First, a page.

Introduction to Sociology SOC 101
March 20, 2010
The Impact of Mass Media
President Abraham Lincoln delivered his infamous Gettysburg address dedicating the Soldiers National Cemetery at Gettysburg on November 19th, 1863. It was estimated 10,000 people attended the ceremony to observe the speech live and it was days before the message was read about in print. President Barrack Obama delivered his live State of the Union Address last January to an estimated 30 million television viewers at home while another 1.3 million watched it online and it was only minutes after the speech was done that people were able to read about it in print. Mass media is printed and electronic means of communication that carry messages to widespread audiences. In the 21st Century United States, mass media products range from traditional newspapers and magazines, to radio, television, and internet. The internet has brought a whole new era of instant information to the media utilizing online social networks and live news outlets. In 150 years this Nation has gone from actually being on site to view something live to the ability to watch events live from the comfort of our own home. Where will we be in another 150 years? Although instant media is most times unfiltered, mass media has grown because of advanced technological means offering instant global reach while greatly influencing social changes. The Functionalism of Mass Media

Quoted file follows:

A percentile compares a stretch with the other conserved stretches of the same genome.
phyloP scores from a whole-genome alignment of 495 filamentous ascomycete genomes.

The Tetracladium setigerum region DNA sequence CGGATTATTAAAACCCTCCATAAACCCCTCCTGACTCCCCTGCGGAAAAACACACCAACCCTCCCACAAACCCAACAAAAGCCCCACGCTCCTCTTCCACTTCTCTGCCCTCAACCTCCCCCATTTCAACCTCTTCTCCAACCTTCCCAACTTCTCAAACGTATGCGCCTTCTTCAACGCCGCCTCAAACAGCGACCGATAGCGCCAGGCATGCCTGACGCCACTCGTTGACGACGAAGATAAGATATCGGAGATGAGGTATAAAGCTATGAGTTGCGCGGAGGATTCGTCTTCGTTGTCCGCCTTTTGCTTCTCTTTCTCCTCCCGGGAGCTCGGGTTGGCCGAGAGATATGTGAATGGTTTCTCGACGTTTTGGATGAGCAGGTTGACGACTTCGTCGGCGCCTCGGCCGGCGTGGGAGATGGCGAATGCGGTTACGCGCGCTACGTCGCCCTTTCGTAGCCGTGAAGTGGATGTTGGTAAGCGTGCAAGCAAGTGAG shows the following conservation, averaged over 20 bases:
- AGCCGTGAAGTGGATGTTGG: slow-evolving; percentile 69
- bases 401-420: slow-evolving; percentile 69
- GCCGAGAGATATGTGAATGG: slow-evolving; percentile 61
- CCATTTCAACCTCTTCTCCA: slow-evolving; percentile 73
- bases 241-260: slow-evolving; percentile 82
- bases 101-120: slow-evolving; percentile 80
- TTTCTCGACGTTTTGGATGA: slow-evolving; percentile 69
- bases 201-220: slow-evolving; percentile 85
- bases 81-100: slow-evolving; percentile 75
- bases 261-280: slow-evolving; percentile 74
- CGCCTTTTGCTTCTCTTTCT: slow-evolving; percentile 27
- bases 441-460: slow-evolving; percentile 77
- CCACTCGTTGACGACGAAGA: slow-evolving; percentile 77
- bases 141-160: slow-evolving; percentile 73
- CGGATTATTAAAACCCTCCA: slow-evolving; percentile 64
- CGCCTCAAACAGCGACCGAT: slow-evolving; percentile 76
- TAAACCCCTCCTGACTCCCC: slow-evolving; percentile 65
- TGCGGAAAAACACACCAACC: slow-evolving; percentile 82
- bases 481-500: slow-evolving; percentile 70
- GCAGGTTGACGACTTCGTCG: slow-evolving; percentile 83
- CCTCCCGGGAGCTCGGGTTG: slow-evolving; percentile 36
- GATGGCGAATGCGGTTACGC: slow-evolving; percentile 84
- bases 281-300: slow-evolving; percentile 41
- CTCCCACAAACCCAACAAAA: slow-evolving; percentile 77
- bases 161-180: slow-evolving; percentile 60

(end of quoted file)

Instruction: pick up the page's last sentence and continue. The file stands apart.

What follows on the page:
The functionalist perspective emphasizes the way in which the parts of a society are structured to maintain stability (Schaefer, 2009). So what is the purpose of the media? Mass media plays important roles in our everyday life. In addition to providing entertainment, news, and education, media products are also used to socialize and market. As a daily routine, many people today make use of mass media tools for various reasons such as socializing, gathering data, sharing information, and even escape. Television is a source of media that has a strong effect on society today. It is important to look at the influence of television because an average American who subscribe to cable TV watches over eight hours of television a day (Guillen, 2005). The medium of film is particularly suited to representing multiple perspectives through its ability to convey subjective experience. Film is also a medium with rich resources for conveying the sights, sounds, rhythms, and auras of a particular space and time, or what is called “chronoscopes”—that is, “time-space articulations, characteristic of particular, historically determined conceptions of the relations between the human, the social and the natural world”. Further, the film medium is also well equipped to represent the multiscape complexity of globalization with its flows and disjuncture’s (Manning, et al., 2010) The media increases social cohesion by presenting a common, more or less standardized, view of culture through mass communication (Schaefer, 2009). I believe we could all agree mass media provides valuable information which each individual uses for work or personal reasons. For example, many folks will watch the news on television or seek information via the internet daily to stay abreast of current events. As this paper is being written, a devastating earthquake and Tsunami recently struck Japan and now the country is trying to avert nuclear disaster. There is risk of nuclear power plants exploding and on the verge of meltdown. This in no way compares to the 9/11 attacks, but as fellow humans we are genuinely concerned for the well being of our neighbors to the Far East. Significant sporting events or sports entertainment such as the Olympics or the Superbowl are media tools used as a reason for people to gather and socialize with family and friends. The advertising moguls know this and also use these mass media events to market their products to millions of consumers. With the explosion of...